Groundwater in the Manteca, Ripon and Lathrop areas is projected to drop 10 feet this year when the traditional irrigation season ends on Sept. 30.
But as South San Joaquin Irrigation District General Manager Jeff Shields points out, that is not nearly as steep of a drop as much of the rest of the county were the expectation is to see aquifer levels plunge 15 feet.
While the impacts of three years of severe drought can be seen in rivers, lakes and reservoirs the effect on underground sources are invisible. The situation is exacerbated by the fact dwindling surface water supplies has significantly ramped up pumping and the drilling of new walls.
After past droughts, many times the underground water table didn’t replenish itself.
“After the 1976-77 drought, the water table in the Manteca-Ripon dropped 20 feet,” Shields noted. “Only 10 feet of that was replenished.”
The 2014 Eastern San Joaquin County Integrated Regional Water Management Plan Update noted that the groundwater basin is in recovery mode although increases in pumping due ti the drought poses challenges.
Back in 1980, the Department of Water Resources characterized the Eastern San Joaquin County Groundwater Basin as “critically overdrafted.” That meant if practices in place at the time continued, there would end being a significant adverse overdraft-related impacts. The includes everything from wells running dry to and subsidence.
San Joaquin County water tables have been steadily dropping since the 1920s with periods record of increases before dropping further.
San Joaquin County Farm Bureau water expert Julianne Phillips notes county entities have spent more than $700 million in the past 15 years in an effort to better manage groundwater to slow down depletion rates and start reversing them. The biggest project was the $200 million Stockton surface water treatment plant that allowed the city to use water in the Delta and cease all underground water use. Urban centers are major users of underground water.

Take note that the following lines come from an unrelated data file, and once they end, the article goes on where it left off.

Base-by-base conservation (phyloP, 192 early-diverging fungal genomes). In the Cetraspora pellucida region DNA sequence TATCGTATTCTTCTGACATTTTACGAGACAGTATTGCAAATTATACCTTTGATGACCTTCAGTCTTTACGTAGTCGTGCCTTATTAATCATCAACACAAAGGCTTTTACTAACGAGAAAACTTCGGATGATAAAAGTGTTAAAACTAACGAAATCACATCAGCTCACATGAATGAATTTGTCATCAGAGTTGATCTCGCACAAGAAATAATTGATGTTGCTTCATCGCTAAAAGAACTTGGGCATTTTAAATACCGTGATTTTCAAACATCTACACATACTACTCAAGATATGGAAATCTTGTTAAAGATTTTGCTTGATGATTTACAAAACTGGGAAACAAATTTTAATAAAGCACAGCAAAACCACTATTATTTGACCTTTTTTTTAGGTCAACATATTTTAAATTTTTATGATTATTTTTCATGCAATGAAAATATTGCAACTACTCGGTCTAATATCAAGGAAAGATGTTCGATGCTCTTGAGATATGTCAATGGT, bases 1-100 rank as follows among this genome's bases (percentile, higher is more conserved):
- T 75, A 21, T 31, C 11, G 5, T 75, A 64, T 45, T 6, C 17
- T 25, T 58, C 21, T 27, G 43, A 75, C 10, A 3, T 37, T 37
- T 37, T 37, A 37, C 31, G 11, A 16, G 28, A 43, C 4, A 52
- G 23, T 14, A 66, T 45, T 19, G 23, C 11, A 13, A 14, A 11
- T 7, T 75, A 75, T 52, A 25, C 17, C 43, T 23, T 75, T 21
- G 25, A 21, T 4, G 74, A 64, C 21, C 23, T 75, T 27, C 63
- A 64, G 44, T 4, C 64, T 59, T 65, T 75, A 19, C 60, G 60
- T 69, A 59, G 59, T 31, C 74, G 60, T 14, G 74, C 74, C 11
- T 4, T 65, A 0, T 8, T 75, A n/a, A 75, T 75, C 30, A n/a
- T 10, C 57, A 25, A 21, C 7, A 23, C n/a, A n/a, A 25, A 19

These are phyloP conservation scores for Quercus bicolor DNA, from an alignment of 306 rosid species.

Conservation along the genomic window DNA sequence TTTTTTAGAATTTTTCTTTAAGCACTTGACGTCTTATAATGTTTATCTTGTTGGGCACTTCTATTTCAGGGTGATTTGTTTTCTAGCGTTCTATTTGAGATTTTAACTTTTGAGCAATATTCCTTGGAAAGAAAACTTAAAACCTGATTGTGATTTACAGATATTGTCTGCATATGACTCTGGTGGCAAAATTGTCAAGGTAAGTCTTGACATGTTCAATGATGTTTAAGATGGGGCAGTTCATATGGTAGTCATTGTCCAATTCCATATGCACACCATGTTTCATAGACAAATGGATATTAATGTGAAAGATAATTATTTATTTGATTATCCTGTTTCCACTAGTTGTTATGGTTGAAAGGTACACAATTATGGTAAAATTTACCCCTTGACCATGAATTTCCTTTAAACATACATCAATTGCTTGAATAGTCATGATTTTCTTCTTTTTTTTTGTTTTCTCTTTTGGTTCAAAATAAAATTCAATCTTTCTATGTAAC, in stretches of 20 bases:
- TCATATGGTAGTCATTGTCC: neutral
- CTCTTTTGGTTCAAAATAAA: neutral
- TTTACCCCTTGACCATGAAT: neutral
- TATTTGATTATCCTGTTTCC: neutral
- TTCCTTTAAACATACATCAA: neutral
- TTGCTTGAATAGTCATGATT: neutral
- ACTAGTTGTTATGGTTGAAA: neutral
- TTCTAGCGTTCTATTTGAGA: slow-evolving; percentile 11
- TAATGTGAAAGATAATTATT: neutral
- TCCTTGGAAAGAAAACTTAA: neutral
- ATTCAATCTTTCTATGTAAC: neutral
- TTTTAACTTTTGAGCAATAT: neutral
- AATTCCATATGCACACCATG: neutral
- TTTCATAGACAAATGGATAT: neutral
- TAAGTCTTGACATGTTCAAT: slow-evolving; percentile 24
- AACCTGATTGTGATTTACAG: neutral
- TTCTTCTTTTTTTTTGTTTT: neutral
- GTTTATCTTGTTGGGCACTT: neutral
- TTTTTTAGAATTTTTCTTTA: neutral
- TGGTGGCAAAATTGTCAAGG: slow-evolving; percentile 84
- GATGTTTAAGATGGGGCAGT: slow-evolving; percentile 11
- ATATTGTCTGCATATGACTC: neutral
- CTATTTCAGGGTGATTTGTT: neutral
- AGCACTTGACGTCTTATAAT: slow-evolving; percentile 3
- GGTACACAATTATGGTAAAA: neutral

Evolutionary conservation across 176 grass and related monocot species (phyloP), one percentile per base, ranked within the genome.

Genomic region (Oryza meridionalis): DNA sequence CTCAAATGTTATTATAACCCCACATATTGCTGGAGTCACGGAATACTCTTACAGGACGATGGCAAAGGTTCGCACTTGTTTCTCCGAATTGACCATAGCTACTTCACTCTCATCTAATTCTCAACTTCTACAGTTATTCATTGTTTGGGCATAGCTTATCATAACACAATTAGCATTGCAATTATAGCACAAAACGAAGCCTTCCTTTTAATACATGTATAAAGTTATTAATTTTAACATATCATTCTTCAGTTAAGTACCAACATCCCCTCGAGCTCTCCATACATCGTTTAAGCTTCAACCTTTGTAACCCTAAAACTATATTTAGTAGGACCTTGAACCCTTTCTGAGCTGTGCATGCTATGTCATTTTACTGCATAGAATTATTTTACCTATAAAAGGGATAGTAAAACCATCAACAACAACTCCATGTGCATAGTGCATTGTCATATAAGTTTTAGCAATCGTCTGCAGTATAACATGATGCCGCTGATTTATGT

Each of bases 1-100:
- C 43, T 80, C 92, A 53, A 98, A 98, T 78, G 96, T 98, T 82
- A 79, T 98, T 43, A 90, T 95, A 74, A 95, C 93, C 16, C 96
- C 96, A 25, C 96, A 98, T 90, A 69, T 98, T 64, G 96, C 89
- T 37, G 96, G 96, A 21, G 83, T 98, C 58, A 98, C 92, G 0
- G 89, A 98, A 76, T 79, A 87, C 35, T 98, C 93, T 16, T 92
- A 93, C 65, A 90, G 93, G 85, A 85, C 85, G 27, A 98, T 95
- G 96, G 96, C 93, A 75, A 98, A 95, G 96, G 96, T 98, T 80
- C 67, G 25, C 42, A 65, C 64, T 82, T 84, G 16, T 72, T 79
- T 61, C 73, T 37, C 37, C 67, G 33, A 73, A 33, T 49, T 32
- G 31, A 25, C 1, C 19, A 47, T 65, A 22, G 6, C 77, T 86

The groundwater management bills before the governor that would require mandatory registration of all wells, could impose caps on what each well can pump plus could lead to a ban against new wells even in cities within specific basins has been criticized by Phillips and her colleagues.
“There is a need for groundwater management, we agree to that,” Shields said. “But this (the three last-minute pieces of legislation) isn’t the answer.”
There are areas in the San Joaquin Valley when - particularly south of Merced - where land has sunk significantly since the 1920s imperiling infrastructure as aquifers collapse.
In the last several years land around Firebaugh has dropped an additional two to five feet.
The Delta-Mendota Canal in places has dropped seven feet to effectively reducing the volume of water the canal can move. The California Aqueduct is also being impacted by land subsidence which is one of the main reasons the three groundwater management bills were universally embraced by Southern California lawmakers.
San Joaquin Valley legislators all opposed the measures regardless of party line.
Phillips argued that the one-size-fits-all approach the state is using for California’s 500 plus water basins is bad policy as it fails to take into account groundwater management strides that counties like San Joaquin have done on their own without state help.
Phillips noted the state has actually hindered efforts to recharge the Eastern San Joaquin County aquifer by delaying approval of a project to do just that more than 18 months after it was ready to go to construction.